Figure 1. Selection of cohort of the most recent live births within 2 years prior to the interview date from three NDHS1 [5,10,14]; 1 NDHS: Nepal Demographic and Health Survey; 2 In NDHS 2011, the total number of most recent births in the last 2 years prior to the survey was 1980.
Figure 1. Selection of cohort of the most recent live births within 2 years prior to the interview date from three NDHS1 [5,10,14]; 1 NDHS: Nepal Demographic and Health Survey; 2 In NDHS 2011, the total number of most recent births in the last 2 years prior to the survey was 1980.
Nutrients 08 00067 g001

2.3. Ethics

Informed consent was obtained from each respondent in the NDHS and these surveys were approved by the Nepal Health Research Council and ICF Macro Institutional Review Board, Maryland, USA. The current analysis was approved by the Human Research Ethics Committee of the University of Sydney.

2.4. Study Outcomes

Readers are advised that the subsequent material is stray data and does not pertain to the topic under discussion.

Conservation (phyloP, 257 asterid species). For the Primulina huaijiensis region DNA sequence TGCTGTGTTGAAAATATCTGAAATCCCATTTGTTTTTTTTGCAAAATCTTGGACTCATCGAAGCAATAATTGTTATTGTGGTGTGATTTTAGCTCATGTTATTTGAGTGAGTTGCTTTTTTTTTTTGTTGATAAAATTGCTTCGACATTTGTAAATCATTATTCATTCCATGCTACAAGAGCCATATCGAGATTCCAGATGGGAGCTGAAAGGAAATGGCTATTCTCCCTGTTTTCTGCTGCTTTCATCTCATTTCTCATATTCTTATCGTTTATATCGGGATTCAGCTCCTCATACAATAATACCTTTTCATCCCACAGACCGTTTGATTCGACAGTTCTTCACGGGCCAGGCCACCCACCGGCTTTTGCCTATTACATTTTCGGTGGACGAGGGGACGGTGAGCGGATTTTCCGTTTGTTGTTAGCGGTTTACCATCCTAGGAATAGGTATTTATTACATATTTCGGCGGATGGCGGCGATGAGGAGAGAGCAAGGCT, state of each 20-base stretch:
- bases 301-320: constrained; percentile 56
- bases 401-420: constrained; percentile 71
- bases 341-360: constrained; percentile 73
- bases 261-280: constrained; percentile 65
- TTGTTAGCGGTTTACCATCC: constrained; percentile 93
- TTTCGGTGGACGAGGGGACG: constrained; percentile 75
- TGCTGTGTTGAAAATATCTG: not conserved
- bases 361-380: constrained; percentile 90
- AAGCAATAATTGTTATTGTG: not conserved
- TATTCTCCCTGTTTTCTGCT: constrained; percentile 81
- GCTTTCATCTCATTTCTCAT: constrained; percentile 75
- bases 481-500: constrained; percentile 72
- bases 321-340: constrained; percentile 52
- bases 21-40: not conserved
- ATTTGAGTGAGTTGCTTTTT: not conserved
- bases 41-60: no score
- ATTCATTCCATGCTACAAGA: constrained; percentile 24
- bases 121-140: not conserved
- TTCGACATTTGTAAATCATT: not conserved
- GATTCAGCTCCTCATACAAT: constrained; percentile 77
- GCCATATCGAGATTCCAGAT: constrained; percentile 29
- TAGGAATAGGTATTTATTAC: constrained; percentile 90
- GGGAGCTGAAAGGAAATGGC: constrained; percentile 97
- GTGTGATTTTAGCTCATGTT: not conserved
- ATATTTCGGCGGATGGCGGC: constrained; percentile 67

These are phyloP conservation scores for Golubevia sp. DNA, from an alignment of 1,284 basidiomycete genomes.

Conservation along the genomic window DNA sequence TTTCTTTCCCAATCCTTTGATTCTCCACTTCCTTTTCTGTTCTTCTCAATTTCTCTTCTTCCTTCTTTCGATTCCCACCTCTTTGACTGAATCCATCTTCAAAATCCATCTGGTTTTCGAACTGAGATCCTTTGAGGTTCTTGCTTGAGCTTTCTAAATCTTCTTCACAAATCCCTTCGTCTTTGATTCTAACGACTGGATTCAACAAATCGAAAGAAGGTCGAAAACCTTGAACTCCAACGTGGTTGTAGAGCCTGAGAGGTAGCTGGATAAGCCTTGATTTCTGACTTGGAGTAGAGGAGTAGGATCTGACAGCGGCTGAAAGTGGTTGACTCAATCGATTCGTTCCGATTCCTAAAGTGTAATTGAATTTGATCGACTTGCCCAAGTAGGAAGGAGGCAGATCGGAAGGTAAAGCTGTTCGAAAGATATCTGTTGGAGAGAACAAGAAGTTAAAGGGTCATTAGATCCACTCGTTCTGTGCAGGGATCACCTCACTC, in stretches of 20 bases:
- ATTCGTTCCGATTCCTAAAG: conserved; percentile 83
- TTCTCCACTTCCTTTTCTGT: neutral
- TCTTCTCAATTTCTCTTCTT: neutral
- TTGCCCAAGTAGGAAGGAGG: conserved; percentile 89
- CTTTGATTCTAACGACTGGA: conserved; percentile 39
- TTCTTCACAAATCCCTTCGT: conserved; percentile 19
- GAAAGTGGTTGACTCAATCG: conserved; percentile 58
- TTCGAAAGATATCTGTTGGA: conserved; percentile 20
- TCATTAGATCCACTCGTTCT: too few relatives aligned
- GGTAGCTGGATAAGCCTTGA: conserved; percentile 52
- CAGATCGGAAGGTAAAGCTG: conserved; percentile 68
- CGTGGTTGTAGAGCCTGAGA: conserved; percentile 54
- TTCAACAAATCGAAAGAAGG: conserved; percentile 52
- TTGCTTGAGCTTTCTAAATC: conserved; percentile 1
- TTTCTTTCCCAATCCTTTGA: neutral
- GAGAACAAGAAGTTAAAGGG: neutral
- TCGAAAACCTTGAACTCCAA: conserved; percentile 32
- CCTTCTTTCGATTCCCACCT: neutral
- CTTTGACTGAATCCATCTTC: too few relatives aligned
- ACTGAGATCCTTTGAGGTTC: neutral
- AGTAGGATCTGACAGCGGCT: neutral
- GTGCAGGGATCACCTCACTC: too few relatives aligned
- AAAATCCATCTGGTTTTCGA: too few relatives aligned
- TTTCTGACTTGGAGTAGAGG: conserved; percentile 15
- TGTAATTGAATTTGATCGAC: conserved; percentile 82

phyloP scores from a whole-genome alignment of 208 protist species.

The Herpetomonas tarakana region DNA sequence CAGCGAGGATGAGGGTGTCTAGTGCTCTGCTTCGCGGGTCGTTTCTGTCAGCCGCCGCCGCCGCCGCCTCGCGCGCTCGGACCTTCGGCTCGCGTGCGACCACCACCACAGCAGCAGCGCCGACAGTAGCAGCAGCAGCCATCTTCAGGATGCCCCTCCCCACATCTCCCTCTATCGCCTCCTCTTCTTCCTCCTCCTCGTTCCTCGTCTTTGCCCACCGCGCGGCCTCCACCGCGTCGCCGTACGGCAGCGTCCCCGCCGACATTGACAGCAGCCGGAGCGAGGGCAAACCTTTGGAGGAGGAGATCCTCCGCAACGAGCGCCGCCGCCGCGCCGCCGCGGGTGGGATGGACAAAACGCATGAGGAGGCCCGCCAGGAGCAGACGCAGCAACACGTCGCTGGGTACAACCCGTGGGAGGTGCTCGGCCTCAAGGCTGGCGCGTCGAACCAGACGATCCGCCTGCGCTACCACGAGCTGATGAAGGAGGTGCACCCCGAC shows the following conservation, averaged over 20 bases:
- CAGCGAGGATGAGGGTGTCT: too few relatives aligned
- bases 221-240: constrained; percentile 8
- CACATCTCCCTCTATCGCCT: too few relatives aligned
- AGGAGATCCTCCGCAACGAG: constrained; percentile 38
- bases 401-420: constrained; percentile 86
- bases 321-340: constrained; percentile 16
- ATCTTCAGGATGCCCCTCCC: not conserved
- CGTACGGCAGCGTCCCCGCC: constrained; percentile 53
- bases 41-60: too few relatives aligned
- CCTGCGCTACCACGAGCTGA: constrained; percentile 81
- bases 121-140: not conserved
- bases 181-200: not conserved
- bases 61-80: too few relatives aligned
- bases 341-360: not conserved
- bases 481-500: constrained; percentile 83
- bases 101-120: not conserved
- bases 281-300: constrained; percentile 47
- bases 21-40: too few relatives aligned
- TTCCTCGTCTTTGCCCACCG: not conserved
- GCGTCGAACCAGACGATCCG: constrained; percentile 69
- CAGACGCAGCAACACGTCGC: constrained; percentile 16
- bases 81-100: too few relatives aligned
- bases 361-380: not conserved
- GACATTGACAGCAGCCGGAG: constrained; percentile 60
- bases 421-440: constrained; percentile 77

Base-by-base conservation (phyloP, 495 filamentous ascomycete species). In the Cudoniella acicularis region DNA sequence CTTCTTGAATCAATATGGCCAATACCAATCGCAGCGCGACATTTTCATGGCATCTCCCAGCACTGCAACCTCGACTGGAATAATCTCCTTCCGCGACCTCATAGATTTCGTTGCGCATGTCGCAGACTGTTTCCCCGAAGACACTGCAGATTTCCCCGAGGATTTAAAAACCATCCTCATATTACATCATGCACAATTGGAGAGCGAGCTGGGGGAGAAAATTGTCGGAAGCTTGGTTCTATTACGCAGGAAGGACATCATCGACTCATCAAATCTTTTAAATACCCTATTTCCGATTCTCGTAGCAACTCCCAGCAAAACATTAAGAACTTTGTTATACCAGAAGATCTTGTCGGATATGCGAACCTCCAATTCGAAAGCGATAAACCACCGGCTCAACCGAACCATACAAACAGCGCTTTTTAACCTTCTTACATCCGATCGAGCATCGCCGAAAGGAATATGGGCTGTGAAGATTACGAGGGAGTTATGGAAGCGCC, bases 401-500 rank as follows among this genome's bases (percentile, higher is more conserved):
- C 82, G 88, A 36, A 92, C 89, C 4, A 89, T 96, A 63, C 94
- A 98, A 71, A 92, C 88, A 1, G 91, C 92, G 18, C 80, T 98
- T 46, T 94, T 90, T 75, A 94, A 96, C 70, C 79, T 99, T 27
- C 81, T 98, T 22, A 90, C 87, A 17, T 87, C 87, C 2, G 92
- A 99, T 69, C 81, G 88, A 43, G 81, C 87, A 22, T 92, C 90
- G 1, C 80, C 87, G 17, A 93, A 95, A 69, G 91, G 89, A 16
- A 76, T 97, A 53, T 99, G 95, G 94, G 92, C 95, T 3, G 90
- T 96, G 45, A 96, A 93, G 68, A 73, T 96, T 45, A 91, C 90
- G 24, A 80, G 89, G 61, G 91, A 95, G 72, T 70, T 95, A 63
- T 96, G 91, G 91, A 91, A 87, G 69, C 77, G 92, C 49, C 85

The primary outcome was low height-for age (stunting) of the child measured at the time of the survey. Height-for-age was the difference between the child’s measured height and the mean height of healthy children in the same age and sex group, expressed as the number of standard deviations or Z-score. A child was classified as being stunted if he/she had a height-for-age Z-score (HAZ) < −2. HAZ (continuous variable), severe stunting (defined as HAZ < −3) and maternal perception of birth size, based on maternal recall, were the secondary outcomes. The question for the maternal perception of birth size in the NDHS was: “When (NAME) was born, was he/she very large, larger than average, average, smaller than average, or very small?” We pooled categories to form a binary variable as “larger than or equal to the average birth size” (including large, larger than average, and average) and “smaller than the average birth size” (including very small and smaller than average). Birth-weight was recorded in only 15% of our sample. We considered maternal perception of birth size a proxy for birth-weight [16].